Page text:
This week I made the trip down to London with the goal of exploring Hoxton – to discover the area in which our James lived. My first destination: St Leonard’s church.
My first impressions of St Leonard’s church was it’s grandeur. The front reached up into the blue morning sky on four massive pillars, leading up to a bell tower that I had seen from several blocks away. Difficult to miss. The pavement stones at the bottom of the steps leading up to the main entrance belied the age and history of the building. Inside the entrance, you enter a small foyer leading to two doors that open into the nave of the church. As I entered the church, I felt like an Elvis fan visiting Graceland but with the (faceless) ghost of James walking beside me.
This building was a centre piece in James’s life. This is where he was baptised, married and buried. Most of his family were also buried here. He would have made readings to the congregation. In fact, he was probably here every Sunday of his life. I couldn’t help but imagine each aspect of this as I stood in the foyer peering in.
The nave is made impressive by the galeries circling it. This structure was torn out by the Victorians in 1870, but replaced in its original form and colour in the 1990s. It gives St Leonard’s a Louisiana gospel church-kind of feel, but at the same time could easily I envisage the working class of Hoxton crammed up there each Sunday, while James and his family sat below.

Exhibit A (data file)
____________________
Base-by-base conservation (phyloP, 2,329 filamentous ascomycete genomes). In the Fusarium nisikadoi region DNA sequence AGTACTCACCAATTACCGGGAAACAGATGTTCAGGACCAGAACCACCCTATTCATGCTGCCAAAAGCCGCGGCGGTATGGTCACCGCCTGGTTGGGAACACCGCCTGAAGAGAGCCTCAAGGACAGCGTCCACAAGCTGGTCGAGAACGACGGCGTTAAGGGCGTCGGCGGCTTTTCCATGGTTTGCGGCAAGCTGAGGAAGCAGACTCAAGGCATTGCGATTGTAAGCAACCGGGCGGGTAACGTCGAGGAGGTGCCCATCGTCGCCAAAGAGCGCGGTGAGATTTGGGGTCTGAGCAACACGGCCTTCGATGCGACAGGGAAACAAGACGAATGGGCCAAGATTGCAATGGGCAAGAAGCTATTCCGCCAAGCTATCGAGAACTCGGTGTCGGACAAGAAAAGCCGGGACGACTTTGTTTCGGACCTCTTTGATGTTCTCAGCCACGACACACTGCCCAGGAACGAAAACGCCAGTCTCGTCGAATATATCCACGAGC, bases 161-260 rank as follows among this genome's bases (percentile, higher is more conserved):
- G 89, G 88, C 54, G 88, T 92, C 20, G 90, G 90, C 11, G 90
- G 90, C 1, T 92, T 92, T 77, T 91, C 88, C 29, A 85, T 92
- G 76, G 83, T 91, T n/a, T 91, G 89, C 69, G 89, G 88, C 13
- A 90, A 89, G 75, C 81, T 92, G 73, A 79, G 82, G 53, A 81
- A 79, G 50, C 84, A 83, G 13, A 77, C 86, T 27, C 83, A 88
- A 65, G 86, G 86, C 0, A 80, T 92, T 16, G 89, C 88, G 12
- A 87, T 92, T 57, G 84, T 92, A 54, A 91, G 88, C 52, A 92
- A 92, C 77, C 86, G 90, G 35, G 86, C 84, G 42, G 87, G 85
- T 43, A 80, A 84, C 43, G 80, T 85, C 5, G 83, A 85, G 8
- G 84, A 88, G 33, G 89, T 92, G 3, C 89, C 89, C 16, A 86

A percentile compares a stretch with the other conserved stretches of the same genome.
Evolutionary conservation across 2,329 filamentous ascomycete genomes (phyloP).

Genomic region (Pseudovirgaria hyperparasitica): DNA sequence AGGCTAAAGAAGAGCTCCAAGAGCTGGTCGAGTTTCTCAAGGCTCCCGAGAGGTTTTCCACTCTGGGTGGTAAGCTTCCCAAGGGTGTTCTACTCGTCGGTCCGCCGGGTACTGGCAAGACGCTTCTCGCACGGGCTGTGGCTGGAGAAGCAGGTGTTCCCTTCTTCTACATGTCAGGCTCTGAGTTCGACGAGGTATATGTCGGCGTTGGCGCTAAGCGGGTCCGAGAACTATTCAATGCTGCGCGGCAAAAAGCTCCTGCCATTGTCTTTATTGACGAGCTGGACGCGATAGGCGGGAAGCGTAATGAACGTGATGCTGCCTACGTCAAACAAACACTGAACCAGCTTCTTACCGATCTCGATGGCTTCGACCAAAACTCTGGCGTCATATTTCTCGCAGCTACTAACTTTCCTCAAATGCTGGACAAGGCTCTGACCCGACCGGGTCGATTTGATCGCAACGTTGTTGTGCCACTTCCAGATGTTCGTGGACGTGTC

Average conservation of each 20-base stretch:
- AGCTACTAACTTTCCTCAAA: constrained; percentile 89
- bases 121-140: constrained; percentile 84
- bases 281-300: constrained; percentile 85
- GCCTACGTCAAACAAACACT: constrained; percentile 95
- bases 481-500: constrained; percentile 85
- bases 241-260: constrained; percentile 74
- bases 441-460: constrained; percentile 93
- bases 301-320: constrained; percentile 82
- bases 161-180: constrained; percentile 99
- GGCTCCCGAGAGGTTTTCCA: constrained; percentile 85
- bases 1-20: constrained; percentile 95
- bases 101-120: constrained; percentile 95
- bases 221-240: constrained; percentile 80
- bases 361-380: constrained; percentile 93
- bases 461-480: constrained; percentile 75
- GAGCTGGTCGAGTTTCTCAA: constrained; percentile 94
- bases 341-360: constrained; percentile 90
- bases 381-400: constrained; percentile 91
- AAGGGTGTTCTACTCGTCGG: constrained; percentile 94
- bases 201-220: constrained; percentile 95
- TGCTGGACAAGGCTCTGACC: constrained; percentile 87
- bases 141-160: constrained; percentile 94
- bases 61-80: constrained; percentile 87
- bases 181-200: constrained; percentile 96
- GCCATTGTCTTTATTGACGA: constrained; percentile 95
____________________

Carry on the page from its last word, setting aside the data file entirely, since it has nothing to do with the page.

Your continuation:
I was extremely grateful to be met in the nave by Rev. Paul Turp, the vicar of St Leonard’s. He is a wealth of information about all things St Leonard’s and our James. He gave me a quick tour, explained how things would have been in the time of James and (bless him) had answers for all my silly questions.
‘Where would James have sat?’
The family would have had a box of pews towards the front, close to the pulpit which would have been in the in the centre of the cross making up the nave.
‘Would James have simply walked across from Hoxton Square each Sunday?’ (it’s only a few hundred meters)
No, he probably had a horse and carriage. The vicar, who lived on Hoxton Square would have taken a horse and carriage. The servants would have walked.
(Servants. Here is a part of James’s life I had not considered)
The vicar shows me the plaque dedicated to James Parkinson, under the galleries. It is larger than I imagined. There is also a plaque on the other side of the church – towards the back – dedicated to William Shakespeare (the other major historical figure associated with the church).
Rev. Turp explained in an email before my visit that to their great frustration they do not know where James is buried. They believe his coffin lies under the nave, along with a few hundred other, placed there by the local authority in the early 20th century. They plan to raise funds to excavate the crypt as part of a larger restoration project.
The church is in need of a fresh coat of paint, but it would be a very worthy act of conservation. St Leonard’s is one of the oldest buildings in Shoreditch (designed by George Dance the Elder – a favourite pupil of Christopher Wren – it was opened in August 1740).
I was very pleased with my visit to St Leonard’s. Having visited the church, the world of James Parkinson feels more real. Rather than simply words in a history book.